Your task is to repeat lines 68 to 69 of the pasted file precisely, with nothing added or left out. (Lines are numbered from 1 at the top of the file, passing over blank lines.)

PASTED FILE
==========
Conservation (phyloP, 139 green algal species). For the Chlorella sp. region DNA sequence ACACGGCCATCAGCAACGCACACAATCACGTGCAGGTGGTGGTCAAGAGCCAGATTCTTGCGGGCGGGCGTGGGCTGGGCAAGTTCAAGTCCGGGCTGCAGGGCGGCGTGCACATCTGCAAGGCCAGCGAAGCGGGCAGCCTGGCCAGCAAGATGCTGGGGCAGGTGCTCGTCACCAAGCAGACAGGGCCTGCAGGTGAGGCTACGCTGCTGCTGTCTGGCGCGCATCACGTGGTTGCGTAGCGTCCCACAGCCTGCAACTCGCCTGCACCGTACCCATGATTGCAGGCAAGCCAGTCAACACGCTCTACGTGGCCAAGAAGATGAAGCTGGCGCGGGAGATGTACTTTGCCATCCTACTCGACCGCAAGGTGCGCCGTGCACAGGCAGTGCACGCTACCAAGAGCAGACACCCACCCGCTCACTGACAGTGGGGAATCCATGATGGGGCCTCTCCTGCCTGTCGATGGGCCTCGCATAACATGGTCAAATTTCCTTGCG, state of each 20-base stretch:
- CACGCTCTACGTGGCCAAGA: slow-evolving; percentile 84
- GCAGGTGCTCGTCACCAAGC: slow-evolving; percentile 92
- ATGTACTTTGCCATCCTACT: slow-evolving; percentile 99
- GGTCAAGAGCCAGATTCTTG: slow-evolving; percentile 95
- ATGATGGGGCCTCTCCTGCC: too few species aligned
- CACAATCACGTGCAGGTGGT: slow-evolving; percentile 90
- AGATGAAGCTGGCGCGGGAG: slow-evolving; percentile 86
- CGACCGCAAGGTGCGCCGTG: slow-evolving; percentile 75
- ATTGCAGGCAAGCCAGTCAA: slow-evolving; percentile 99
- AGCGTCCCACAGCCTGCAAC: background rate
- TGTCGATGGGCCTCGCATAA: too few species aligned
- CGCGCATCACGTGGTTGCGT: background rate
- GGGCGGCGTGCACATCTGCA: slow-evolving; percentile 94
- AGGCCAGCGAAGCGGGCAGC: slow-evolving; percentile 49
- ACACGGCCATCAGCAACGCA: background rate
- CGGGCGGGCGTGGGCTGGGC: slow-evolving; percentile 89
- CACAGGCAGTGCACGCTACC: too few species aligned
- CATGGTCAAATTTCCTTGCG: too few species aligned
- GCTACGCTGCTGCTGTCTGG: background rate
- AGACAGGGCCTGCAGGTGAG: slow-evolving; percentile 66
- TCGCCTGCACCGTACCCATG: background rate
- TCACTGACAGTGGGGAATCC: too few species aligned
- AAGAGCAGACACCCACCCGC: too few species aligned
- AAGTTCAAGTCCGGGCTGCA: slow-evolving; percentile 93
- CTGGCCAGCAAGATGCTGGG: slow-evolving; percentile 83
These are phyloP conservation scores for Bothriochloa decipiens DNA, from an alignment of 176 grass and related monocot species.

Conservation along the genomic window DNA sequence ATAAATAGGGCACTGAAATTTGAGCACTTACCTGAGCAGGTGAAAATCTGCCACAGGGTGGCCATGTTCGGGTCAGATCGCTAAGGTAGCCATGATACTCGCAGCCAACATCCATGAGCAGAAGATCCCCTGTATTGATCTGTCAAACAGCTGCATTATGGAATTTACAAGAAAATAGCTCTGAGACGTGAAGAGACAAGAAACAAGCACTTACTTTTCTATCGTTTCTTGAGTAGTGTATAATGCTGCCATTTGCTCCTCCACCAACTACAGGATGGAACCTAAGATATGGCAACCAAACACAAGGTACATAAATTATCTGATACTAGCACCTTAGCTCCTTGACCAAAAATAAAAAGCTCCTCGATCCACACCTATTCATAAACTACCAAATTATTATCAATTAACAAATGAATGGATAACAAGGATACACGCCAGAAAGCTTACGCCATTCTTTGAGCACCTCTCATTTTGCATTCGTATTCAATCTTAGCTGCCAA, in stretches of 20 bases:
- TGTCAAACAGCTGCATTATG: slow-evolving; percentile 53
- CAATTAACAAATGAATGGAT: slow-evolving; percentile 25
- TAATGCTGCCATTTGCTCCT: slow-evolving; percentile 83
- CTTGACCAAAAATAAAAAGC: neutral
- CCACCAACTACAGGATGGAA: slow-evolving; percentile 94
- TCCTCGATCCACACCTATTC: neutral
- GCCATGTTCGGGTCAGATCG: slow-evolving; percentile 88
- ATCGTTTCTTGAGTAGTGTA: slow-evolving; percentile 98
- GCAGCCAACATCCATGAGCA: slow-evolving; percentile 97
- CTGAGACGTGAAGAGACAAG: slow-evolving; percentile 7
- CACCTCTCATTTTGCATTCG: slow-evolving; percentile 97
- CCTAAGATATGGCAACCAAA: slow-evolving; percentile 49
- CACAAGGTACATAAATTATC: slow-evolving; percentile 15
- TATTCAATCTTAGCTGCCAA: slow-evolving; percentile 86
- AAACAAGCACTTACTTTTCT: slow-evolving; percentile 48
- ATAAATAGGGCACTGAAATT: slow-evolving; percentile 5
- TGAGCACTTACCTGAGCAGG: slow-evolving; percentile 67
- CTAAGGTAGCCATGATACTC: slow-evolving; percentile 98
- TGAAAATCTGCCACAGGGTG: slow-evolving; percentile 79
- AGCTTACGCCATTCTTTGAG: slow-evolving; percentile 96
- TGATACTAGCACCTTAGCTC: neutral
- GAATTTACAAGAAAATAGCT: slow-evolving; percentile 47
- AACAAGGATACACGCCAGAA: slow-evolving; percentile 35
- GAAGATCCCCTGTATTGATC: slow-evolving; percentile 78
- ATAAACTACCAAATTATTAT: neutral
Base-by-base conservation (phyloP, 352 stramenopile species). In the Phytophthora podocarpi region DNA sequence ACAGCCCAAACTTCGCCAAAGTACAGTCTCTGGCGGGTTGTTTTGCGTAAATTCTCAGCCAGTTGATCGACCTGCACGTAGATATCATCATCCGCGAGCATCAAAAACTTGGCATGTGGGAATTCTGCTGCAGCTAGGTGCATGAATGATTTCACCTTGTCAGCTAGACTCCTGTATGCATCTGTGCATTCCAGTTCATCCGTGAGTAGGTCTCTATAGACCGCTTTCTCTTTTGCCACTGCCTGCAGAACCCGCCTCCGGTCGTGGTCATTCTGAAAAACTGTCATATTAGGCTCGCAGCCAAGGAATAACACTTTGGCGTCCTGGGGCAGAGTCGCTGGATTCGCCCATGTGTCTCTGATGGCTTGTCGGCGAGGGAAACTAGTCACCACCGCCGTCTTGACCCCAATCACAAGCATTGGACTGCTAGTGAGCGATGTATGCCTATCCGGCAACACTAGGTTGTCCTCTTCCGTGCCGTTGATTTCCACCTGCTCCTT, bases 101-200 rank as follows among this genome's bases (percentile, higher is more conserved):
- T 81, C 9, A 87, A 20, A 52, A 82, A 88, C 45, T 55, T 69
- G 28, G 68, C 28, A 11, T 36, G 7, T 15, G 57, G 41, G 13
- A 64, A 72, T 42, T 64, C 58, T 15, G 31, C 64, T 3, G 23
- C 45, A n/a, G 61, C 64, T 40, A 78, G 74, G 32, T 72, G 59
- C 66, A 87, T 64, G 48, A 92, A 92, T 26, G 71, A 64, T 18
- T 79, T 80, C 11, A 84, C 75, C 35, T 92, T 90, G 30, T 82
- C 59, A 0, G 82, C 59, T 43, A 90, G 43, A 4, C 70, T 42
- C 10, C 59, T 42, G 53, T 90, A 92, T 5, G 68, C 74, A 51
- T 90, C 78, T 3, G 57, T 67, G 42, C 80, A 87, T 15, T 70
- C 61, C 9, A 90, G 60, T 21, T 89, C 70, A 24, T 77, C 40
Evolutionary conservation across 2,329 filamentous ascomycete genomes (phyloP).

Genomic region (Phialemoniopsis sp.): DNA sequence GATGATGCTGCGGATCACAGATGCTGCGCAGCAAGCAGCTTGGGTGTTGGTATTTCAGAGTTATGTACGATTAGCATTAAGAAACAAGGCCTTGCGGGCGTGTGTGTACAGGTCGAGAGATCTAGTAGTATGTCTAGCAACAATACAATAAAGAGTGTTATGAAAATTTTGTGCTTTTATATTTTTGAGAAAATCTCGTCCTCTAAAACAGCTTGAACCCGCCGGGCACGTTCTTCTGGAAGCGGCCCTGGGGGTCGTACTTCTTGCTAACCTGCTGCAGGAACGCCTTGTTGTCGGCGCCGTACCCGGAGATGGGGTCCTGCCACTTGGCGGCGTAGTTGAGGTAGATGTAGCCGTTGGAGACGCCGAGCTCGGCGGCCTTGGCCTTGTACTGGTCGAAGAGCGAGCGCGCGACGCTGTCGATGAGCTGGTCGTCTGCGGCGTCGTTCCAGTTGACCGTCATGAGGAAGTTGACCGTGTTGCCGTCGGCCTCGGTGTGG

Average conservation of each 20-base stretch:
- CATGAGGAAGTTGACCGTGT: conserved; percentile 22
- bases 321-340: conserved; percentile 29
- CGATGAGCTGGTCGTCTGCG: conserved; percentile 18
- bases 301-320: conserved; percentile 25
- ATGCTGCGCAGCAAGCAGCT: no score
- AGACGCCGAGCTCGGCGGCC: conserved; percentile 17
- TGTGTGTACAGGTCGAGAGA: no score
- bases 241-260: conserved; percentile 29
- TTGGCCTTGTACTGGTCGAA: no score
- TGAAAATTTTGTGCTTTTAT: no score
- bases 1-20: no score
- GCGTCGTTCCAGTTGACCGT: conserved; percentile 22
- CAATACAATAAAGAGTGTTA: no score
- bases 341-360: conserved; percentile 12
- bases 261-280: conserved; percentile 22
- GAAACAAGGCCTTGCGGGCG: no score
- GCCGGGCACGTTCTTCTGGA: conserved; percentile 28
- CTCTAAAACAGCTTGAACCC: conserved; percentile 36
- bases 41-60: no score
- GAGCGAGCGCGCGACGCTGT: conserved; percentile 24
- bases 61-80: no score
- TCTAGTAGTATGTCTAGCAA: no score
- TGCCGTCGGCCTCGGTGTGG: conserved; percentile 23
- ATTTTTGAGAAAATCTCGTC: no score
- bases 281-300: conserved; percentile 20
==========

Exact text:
- CATGAGGAAGTTGACCGTGT: conserved; percentile 22
- bases 321-340: conserved; percentile 29